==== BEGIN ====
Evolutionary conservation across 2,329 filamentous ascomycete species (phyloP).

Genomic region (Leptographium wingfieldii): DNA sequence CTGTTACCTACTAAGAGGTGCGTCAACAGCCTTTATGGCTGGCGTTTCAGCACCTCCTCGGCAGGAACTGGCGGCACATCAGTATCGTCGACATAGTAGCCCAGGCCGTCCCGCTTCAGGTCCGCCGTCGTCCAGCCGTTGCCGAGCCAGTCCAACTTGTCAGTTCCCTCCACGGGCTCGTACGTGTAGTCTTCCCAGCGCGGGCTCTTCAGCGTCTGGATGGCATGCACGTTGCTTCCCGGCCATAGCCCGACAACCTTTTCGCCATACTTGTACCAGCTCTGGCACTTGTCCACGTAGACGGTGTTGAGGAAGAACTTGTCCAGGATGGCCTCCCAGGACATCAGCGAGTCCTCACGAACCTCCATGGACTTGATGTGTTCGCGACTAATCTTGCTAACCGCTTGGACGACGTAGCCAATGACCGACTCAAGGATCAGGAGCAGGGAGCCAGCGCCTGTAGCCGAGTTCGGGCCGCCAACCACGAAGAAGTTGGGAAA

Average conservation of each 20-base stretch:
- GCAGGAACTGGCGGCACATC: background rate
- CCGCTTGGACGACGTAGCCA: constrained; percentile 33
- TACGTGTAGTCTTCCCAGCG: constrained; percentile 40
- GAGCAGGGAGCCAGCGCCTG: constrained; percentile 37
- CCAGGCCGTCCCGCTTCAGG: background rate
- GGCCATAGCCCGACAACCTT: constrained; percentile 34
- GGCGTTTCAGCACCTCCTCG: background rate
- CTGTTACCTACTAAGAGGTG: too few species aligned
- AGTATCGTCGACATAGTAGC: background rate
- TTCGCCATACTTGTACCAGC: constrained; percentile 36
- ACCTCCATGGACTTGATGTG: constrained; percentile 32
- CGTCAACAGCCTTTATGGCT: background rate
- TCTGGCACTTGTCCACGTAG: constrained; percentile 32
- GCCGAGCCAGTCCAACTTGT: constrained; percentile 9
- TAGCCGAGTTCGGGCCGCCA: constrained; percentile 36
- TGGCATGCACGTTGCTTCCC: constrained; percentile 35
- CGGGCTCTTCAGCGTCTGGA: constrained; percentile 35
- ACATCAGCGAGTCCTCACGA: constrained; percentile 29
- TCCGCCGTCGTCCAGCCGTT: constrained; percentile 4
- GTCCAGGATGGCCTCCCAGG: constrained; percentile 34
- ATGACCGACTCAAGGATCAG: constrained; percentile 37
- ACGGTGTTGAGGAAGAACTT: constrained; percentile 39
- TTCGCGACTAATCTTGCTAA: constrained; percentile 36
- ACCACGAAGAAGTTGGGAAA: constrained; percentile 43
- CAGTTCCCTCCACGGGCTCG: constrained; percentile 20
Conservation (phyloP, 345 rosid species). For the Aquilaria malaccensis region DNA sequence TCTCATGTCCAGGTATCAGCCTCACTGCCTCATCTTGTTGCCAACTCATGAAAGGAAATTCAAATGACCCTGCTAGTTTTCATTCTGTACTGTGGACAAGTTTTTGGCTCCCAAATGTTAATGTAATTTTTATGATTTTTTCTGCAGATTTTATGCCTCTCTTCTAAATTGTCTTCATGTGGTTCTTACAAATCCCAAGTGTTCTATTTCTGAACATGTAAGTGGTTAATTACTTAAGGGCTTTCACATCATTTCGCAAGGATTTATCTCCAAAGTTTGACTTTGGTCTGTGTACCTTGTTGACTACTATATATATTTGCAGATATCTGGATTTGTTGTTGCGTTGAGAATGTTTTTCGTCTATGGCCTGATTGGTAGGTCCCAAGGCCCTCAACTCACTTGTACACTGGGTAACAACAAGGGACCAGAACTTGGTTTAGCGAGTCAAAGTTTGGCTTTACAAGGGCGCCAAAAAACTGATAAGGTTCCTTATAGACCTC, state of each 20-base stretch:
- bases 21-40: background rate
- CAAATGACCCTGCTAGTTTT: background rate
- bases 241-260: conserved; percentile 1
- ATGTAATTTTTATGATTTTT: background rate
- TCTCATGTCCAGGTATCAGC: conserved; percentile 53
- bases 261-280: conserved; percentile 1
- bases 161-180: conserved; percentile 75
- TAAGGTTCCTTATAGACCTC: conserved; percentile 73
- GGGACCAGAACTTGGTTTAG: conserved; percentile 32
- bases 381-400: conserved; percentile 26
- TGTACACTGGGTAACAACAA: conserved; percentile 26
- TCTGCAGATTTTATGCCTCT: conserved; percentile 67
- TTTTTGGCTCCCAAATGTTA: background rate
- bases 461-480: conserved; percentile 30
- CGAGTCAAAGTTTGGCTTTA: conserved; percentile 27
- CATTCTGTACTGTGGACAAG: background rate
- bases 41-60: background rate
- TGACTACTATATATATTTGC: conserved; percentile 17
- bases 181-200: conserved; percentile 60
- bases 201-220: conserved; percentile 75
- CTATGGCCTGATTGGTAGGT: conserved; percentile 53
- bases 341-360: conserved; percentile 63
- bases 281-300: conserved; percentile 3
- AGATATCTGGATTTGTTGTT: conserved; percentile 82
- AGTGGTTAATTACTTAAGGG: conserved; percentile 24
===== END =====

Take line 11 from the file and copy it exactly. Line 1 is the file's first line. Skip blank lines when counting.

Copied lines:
- CTGTTACCTACTAAGAGGTG: too few species aligned